It has become a Corolla Junkyard Find week, with this ’78 Corolla wagon on Monday and this skateboarder-enhanced ’98 Corolla LE sedan yesterday, so I’m going to keep the streak going with today’s find: a Late Malaise Era (yes, I invented the term) E-72 Corolla liftback, which I found late last year in Northern California. (Read More…)
Tag: toyota corolla
After yesterday’s Corolla Junkyard Find, it seemed right to follow up with another, newer, Corolla. You know how you can tell when you’re a car’s final owner? Such was the case with the final owner of this much-abused Corolla, who drove his or her Corolla a couple thousand miles west, no doubt to be where cannabis is legal. (Read More…)
The third-gen Corolla was the car that made Toyota in the Unites States; you saw the occasional Corona or Celica and maybe a rare Crown once in a while before the mid-70s, but the 1974-79 Corolla was the first Toyota that sold in sufficient quantity to make the marque an everyday sight on American streets. These cars rusted fast east of the Rockies and— once they got to be 15 or so years old— weren’t worth fixing when they got ugly in the non-rusty parts of the country. That makes them fairly rare in junkyards today; in this series so far, we’ve seen this ’76 Corolla liftback and this ’74 Corolla two-door, and that’s about it prior to today’s find. (Read More…)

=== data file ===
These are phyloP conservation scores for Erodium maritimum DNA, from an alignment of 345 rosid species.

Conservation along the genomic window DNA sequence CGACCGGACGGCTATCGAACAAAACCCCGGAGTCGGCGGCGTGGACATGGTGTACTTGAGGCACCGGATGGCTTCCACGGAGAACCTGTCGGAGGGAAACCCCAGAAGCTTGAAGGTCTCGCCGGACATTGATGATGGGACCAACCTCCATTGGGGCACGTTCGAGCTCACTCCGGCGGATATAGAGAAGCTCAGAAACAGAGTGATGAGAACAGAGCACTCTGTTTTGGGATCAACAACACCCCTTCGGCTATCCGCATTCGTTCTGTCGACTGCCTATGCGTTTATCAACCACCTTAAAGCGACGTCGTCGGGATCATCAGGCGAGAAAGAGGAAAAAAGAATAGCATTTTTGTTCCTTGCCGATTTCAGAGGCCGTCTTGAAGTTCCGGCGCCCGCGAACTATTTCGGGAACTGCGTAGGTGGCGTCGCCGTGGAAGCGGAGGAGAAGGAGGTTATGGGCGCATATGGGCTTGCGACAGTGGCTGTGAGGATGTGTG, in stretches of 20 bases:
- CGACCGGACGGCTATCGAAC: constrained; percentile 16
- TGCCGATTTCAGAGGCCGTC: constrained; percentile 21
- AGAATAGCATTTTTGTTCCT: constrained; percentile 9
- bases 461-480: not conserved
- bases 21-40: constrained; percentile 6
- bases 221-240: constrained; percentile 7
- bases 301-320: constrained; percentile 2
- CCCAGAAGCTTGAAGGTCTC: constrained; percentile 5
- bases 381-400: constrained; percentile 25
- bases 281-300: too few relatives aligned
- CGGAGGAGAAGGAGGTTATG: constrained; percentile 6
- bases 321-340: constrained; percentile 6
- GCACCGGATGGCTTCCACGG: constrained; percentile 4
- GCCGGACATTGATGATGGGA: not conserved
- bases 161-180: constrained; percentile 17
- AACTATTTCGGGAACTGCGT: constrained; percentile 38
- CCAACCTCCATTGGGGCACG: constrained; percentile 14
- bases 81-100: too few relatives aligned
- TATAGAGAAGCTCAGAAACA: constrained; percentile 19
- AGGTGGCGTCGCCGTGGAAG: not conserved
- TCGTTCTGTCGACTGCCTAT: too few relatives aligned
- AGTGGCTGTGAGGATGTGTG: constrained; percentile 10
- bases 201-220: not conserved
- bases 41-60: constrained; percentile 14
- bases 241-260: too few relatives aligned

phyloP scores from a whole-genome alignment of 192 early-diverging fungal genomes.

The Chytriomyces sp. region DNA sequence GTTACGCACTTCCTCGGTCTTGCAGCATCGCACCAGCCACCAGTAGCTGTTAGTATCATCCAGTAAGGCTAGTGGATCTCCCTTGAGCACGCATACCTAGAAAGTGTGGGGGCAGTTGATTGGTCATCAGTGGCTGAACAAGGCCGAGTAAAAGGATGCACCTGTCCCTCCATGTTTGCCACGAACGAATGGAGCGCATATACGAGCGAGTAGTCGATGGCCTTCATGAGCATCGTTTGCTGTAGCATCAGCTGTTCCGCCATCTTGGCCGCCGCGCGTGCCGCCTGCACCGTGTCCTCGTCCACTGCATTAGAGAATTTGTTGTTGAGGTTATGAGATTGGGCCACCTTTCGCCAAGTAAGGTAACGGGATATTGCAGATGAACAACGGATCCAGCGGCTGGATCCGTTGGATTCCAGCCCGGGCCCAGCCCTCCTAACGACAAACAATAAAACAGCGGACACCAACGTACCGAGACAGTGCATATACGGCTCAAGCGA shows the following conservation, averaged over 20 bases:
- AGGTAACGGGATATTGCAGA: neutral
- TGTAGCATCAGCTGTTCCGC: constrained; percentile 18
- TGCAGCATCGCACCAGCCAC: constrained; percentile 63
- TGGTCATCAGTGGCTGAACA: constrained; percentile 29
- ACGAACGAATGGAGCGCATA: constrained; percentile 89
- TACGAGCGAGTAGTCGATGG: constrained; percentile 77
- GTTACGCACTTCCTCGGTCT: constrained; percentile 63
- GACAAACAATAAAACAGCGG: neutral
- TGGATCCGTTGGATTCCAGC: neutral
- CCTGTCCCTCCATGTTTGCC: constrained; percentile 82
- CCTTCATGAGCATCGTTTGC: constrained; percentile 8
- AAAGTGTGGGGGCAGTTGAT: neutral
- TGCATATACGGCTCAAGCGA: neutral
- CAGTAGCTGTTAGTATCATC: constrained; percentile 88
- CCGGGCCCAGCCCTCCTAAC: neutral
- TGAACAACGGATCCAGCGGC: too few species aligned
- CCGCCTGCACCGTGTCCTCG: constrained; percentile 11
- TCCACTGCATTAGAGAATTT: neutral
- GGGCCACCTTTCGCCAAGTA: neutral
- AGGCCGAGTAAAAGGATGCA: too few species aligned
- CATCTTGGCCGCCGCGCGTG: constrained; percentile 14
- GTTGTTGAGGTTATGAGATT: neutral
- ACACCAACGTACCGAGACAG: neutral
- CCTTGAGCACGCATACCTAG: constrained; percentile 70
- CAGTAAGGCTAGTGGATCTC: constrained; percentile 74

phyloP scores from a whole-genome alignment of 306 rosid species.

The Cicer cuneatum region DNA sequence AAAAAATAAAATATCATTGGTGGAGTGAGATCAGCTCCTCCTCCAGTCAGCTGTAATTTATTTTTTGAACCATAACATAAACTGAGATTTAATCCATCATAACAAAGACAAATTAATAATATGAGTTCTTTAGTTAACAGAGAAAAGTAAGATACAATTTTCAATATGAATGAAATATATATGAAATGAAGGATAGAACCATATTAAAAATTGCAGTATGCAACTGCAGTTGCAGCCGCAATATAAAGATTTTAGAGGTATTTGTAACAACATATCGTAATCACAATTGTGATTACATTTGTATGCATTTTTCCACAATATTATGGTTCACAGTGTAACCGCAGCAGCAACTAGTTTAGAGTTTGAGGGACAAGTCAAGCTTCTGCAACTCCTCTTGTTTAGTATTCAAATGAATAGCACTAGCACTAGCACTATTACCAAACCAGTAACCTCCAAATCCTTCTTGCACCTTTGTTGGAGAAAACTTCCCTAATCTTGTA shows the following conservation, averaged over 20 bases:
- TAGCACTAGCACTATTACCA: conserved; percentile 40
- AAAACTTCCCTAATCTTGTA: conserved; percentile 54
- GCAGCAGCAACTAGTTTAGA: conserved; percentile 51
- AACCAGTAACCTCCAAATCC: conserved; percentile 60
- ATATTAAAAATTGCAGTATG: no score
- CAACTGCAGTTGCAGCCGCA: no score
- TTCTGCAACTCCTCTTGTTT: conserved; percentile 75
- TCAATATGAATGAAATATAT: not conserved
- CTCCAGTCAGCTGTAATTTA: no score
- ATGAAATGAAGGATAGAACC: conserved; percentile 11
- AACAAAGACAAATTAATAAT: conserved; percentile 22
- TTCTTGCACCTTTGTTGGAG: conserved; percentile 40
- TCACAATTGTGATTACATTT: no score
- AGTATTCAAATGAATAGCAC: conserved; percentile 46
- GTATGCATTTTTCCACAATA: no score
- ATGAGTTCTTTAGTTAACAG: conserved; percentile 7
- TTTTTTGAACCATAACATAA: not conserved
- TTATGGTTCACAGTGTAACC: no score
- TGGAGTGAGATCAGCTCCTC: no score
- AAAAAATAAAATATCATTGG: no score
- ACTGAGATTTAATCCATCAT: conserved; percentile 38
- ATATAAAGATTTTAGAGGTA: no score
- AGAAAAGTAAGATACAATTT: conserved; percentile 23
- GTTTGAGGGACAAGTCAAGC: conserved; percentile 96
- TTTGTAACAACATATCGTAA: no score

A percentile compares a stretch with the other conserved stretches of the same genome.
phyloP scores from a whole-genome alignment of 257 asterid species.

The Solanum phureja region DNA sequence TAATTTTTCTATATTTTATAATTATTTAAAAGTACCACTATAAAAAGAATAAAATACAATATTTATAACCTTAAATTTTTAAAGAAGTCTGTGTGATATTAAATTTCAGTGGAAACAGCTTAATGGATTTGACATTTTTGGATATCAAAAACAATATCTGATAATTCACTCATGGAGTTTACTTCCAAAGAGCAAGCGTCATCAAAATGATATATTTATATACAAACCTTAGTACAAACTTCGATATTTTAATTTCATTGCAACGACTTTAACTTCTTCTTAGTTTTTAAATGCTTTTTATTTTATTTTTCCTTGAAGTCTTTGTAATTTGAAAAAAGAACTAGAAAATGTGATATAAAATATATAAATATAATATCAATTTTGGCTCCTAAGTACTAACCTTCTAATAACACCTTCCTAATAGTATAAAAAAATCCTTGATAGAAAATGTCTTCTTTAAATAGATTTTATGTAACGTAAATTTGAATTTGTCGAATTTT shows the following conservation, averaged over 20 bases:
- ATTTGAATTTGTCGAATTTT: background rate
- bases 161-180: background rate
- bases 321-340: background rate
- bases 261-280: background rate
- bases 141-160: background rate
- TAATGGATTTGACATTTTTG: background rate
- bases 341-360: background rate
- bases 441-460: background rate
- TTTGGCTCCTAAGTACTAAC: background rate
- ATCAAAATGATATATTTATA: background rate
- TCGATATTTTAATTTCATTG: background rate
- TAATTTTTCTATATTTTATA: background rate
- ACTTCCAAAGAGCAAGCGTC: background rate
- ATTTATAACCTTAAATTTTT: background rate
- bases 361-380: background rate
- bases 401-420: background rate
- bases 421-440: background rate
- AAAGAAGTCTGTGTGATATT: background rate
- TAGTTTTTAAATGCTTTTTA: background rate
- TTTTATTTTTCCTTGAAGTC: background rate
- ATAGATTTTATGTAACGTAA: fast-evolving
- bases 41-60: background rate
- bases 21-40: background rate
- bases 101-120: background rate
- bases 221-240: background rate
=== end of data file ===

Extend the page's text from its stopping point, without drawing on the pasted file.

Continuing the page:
I feel fortunate enough that the first manual transmission car I ever drove was a 1986 Toyota Corolla GT-S. Yes, that Corolla. Although I am barely in my twenties, I learned how to drive a stickshift at a time when you could still pick up a ratty AE86 for a few hundred bucks.
Oh, California, the trend-setting coastal paradise that once sparked a revolution in the American car market. Fully half of cars sold in the Golden State are from Japanese brands, and for a couple of years, the top dog was the Toyota Prius – about as opposite as could be from the rest of the country, where the Ford F-Series reigns supreme. But there’s a new leader in the sales charts, and it’s a bit more mainstream (or “normcore” as the kids are saying these days).